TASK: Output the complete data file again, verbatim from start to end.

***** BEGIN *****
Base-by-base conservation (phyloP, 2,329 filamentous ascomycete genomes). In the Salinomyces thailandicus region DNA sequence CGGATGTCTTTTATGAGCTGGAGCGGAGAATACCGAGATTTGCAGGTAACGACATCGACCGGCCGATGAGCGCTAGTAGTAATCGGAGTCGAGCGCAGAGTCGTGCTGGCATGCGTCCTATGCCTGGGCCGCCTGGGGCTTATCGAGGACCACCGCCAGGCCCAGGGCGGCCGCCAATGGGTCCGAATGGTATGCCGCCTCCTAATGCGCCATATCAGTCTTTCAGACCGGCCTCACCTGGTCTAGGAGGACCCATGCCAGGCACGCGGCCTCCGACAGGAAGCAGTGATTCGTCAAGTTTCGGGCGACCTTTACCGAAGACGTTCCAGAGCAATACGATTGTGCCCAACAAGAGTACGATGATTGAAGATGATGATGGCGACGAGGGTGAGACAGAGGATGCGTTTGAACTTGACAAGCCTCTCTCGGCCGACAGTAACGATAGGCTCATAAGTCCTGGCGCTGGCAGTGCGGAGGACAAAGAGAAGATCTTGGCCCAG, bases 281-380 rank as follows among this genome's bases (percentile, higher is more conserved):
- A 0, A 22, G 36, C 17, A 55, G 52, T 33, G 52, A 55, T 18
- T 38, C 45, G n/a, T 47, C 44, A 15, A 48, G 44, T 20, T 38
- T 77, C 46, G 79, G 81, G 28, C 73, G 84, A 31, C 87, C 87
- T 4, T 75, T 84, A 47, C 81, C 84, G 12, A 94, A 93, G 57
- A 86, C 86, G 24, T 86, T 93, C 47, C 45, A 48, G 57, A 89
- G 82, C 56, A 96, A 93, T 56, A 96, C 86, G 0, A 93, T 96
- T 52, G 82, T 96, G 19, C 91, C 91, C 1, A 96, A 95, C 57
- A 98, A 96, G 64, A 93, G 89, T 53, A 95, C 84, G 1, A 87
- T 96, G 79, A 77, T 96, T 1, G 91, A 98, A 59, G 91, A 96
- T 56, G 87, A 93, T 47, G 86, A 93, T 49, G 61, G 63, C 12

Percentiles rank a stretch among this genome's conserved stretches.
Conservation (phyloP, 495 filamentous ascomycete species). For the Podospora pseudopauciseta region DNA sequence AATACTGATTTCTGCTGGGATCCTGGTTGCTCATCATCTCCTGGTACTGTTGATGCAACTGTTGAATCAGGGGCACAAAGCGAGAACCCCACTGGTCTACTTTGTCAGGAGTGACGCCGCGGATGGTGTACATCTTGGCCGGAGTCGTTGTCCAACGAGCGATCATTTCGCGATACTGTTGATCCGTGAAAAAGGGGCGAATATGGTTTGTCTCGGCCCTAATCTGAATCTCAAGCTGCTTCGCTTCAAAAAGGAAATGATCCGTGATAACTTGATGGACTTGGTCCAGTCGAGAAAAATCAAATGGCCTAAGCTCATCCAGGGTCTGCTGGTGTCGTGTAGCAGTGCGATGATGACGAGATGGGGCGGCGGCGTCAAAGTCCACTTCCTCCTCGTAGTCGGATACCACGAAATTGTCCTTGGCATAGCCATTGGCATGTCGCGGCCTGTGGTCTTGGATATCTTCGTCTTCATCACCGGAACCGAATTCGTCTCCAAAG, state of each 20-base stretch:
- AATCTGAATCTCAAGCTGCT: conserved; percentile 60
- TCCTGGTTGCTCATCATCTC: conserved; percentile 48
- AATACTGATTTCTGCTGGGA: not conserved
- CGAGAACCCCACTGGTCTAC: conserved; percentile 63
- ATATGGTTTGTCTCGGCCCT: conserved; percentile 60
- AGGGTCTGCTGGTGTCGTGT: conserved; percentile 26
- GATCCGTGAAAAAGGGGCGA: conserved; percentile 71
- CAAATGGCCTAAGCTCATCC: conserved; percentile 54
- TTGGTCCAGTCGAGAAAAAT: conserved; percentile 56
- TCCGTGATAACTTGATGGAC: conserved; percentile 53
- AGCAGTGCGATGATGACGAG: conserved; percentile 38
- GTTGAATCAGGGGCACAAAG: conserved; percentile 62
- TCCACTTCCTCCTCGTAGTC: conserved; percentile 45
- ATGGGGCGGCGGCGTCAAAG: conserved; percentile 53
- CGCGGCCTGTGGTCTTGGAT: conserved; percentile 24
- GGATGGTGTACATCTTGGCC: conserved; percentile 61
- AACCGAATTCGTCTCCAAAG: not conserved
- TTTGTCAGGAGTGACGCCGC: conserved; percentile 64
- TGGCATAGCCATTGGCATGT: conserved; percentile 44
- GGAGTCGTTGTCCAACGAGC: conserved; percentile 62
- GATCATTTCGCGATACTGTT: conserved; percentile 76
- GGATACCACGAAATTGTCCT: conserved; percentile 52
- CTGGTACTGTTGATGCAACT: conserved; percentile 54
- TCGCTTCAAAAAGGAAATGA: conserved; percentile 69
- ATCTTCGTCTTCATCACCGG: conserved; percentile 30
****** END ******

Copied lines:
Base-by-base conservation (phyloP, 2,329 filamentous ascomycete genomes). In the Salinomyces thailandicus region DNA sequence CGGATGTCTTTTATGAGCTGGAGCGGAGAATACCGAGATTTGCAGGTAACGACATCGACCGGCCGATGAGCGCTAGTAGTAATCGGAGTCGAGCGCAGAGTCGTGCTGGCATGCGTCCTATGCCTGGGCCGCCTGGGGCTTATCGAGGACCACCGCCAGGCCCAGGGCGGCCGCCAATGGGTCCGAATGGTATGCCGCCTCCTAATGCGCCATATCAGTCTTTCAGACCGGCCTCACCTGGTCTAGGAGGACCCATGCCAGGCACGCGGCCTCCGACAGGAAGCAGTGATTCGTCAAGTTTCGGGCGACCTTTACCGAAGACGTTCCAGAGCAATACGATTGTGCCCAACAAGAGTACGATGATTGAAGATGATGATGGCGACGAGGGTGAGACAGAGGATGCGTTTGAACTTGACAAGCCTCTCTCGGCCGACAGTAACGATAGGCTCATAAGTCCTGGCGCTGGCAGTGCGGAGGACAAAGAGAAGATCTTGGCCCAG, bases 281-380 rank as follows among this genome's bases (percentile, higher is more conserved):
- A 0, A 22, G 36, C 17, A 55, G 52, T 33, G 52, A 55, T 18
- T 38, C 45, G n/a, T 47, C 44, A 15, A 48, G 44, T 20, T 38
- T 77, C 46, G 79, G 81, G 28, C 73, G 84, A 31, C 87, C 87
- T 4, T 75, T 84, A 47, C 81, C 84, G 12, A 94, A 93, G 57
- A 86, C 86, G 24, T 86, T 93, C 47, C 45, A 48, G 57, A 89
- G 82, C 56, A 96, A 93, T 56, A 96, C 86, G 0, A 93, T 96
- T 52, G 82, T 96, G 19, C 91, C 91, C 1, A 96, A 95, C 57
- A 98, A 96, G 64, A 93, G 89, T 53, A 95, C 84, G 1, A 87
- T 96, G 79, A 77, T 96, T 1, G 91, A 98, A 59, G 91, A 96
- T 56, G 87, A 93, T 47, G 86, A 93, T 49, G 61, G 63, C 12

Percentiles rank a stretch among this genome's conserved stretches.
Conservation (phyloP, 495 filamentous ascomycete species). For the Podospora pseudopauciseta region DNA sequence AATACTGATTTCTGCTGGGATCCTGGTTGCTCATCATCTCCTGGTACTGTTGATGCAACTGTTGAATCAGGGGCACAAAGCGAGAACCCCACTGGTCTACTTTGTCAGGAGTGACGCCGCGGATGGTGTACATCTTGGCCGGAGTCGTTGTCCAACGAGCGATCATTTCGCGATACTGTTGATCCGTGAAAAAGGGGCGAATATGGTTTGTCTCGGCCCTAATCTGAATCTCAAGCTGCTTCGCTTCAAAAAGGAAATGATCCGTGATAACTTGATGGACTTGGTCCAGTCGAGAAAAATCAAATGGCCTAAGCTCATCCAGGGTCTGCTGGTGTCGTGTAGCAGTGCGATGATGACGAGATGGGGCGGCGGCGTCAAAGTCCACTTCCTCCTCGTAGTCGGATACCACGAAATTGTCCTTGGCATAGCCATTGGCATGTCGCGGCCTGTGGTCTTGGATATCTTCGTCTTCATCACCGGAACCGAATTCGTCTCCAAAG, state of each 20-base stretch:
- AATCTGAATCTCAAGCTGCT: conserved; percentile 60
- TCCTGGTTGCTCATCATCTC: conserved; percentile 48
- AATACTGATTTCTGCTGGGA: not conserved
- CGAGAACCCCACTGGTCTAC: conserved; percentile 63
- ATATGGTTTGTCTCGGCCCT: conserved; percentile 60
- AGGGTCTGCTGGTGTCGTGT: conserved; percentile 26
- GATCCGTGAAAAAGGGGCGA: conserved; percentile 71
- CAAATGGCCTAAGCTCATCC: conserved; percentile 54
- TTGGTCCAGTCGAGAAAAAT: conserved; percentile 56
- TCCGTGATAACTTGATGGAC: conserved; percentile 53
- AGCAGTGCGATGATGACGAG: conserved; percentile 38
- GTTGAATCAGGGGCACAAAG: conserved; percentile 62
- TCCACTTCCTCCTCGTAGTC: conserved; percentile 45
- ATGGGGCGGCGGCGTCAAAG: conserved; percentile 53
- CGCGGCCTGTGGTCTTGGAT: conserved; percentile 24
- GGATGGTGTACATCTTGGCC: conserved; percentile 61
- AACCGAATTCGTCTCCAAAG: not conserved
- TTTGTCAGGAGTGACGCCGC: conserved; percentile 64
- TGGCATAGCCATTGGCATGT: conserved; percentile 44
- GGAGTCGTTGTCCAACGAGC: conserved; percentile 62
- GATCATTTCGCGATACTGTT: conserved; percentile 76
- GGATACCACGAAATTGTCCT: conserved; percentile 52
- CTGGTACTGTTGATGCAACT: conserved; percentile 54
- TCGCTTCAAAAAGGAAATGA: conserved; percentile 69
- ATCTTCGTCTTCATCACCGG: conserved; percentile 30